In our experience, there are always a few women in our social circle at any given time who seem to be involved in a blissful long-term relationship. How they do it may seem like a mystery, but one thing we know for sure with these specific ladies is that they’re not faking it for Instagram and are actually authentically happy. Here, we unmask these idyllic relationships to expose their inner workings, so we can adopt them as we approach our own romantic attachments. Read on to find out what these women may be doing differently than you (and your significant other).
How To Have A Happy Relationship
A newly-published meta-analysis found that mindfulness is directly linked to happier relationships, and there are scientific reasons for this, as it turns out. Mindfulness makes the amygdala less powerful and increases its connectivity to the prefrontal cortex, which is helpful in diffusing negative emotions like anger or fear. According to Psychology Today author Melanie Greenberg, PhD, this also helps us feel less defensive when in conflict, which is helpful in maintaining happiness levels in relationships for obvious reasons. Read more about the benefits of mindfulness in relationships here, and look for exercises here.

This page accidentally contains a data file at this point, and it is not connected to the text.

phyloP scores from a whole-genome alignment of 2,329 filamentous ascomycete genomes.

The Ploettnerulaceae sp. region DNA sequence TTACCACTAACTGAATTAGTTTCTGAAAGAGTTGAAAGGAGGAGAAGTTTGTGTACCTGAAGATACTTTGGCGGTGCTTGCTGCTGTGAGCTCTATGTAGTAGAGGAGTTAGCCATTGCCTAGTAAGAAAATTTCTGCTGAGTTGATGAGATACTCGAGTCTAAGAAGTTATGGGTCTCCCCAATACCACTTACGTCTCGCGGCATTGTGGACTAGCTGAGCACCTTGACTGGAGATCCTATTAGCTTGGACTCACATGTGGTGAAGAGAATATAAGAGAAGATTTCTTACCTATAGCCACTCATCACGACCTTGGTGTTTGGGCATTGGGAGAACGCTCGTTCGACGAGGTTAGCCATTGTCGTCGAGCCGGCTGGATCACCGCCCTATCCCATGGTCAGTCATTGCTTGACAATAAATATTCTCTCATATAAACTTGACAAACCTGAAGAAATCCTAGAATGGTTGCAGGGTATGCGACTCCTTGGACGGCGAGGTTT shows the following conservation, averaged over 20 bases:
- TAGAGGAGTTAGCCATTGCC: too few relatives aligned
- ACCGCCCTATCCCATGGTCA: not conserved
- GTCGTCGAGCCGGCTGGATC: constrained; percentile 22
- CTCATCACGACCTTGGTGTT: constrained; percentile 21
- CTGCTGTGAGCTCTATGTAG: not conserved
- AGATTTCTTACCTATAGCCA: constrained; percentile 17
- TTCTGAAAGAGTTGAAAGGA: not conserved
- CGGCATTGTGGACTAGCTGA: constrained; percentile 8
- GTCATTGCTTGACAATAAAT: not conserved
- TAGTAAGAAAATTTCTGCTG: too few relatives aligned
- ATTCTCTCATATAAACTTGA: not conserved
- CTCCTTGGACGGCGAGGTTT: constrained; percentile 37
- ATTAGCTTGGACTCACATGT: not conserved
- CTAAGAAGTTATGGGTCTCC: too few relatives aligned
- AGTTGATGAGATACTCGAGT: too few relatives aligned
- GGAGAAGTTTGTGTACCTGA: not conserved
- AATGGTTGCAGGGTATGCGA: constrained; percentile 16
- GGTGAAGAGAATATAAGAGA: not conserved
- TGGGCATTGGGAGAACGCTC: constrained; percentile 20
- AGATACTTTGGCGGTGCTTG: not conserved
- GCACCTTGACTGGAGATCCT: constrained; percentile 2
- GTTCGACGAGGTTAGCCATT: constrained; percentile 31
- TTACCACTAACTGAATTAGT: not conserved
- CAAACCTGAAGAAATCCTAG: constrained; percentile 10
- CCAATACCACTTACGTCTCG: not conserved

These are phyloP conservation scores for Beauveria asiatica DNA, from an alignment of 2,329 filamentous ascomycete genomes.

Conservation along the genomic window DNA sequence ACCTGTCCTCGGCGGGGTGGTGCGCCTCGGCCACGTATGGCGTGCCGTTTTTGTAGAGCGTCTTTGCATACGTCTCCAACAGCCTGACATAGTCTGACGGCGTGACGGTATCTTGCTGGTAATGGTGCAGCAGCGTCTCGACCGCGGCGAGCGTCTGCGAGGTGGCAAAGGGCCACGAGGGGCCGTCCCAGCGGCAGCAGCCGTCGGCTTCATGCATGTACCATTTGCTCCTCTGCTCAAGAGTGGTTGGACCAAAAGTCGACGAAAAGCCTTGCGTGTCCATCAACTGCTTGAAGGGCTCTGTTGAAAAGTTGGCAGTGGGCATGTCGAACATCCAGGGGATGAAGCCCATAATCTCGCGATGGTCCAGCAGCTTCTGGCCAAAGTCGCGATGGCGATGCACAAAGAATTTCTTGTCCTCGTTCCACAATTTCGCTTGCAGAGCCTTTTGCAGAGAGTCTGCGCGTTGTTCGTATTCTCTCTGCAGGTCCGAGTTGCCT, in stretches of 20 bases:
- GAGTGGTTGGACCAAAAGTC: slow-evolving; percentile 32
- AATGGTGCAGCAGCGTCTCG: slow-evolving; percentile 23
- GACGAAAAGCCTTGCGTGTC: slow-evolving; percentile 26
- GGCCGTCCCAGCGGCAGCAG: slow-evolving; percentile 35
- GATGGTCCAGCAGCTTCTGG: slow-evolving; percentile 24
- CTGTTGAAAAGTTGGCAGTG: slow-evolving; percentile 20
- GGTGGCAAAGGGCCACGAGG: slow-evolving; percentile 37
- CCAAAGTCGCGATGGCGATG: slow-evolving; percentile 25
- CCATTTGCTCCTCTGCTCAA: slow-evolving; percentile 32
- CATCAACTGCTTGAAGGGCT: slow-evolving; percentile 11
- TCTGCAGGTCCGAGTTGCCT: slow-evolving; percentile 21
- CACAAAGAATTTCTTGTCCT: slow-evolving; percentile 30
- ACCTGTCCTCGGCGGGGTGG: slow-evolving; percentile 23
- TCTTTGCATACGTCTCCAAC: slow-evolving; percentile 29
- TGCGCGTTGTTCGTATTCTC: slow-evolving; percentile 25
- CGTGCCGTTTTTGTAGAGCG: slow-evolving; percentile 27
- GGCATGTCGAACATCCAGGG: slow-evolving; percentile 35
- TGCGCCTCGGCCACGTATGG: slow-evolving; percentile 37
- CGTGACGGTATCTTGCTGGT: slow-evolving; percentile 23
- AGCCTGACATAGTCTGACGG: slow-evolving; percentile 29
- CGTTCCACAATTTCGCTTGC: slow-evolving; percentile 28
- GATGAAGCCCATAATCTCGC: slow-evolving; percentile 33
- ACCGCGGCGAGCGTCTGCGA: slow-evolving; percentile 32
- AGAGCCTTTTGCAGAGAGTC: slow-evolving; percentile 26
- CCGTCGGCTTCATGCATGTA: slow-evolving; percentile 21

According to research, the honeymoon phase of a relationship only lasts about a year, so it's important to work at keeping excitement alive when the organic butterflies fade. Additional research cited by The New York Times shows that couples who spend time together trying new things are more satisfied with their relationships than those who don't.
According to science, going to sleep after a fight preserves and thus intensifies negative feelings, "engraving them" into your brain. Those in happy relationships work conflict out as it arises rather than letting it simmer and create long-lasting resentments.
Some research shows that money arguments are a top predictor of divorce—these fights tend to be "longer and more intense" than other fights. It follows, then, that women who are happy in their relationships have fewer financial conflicts with their significant others. These savvy women know it's important to encourage honesty around financial habits and priorities early on, so there aren't surprises or ongoing arguments that plague the relationship throughout its duration.
Americans are weird about PDA, but a study out of Ohio State University found that couples who engaged in public canoodling are happier than those who don't. So, the next time your partner gets a little tipsy and wants to makeout, just do it!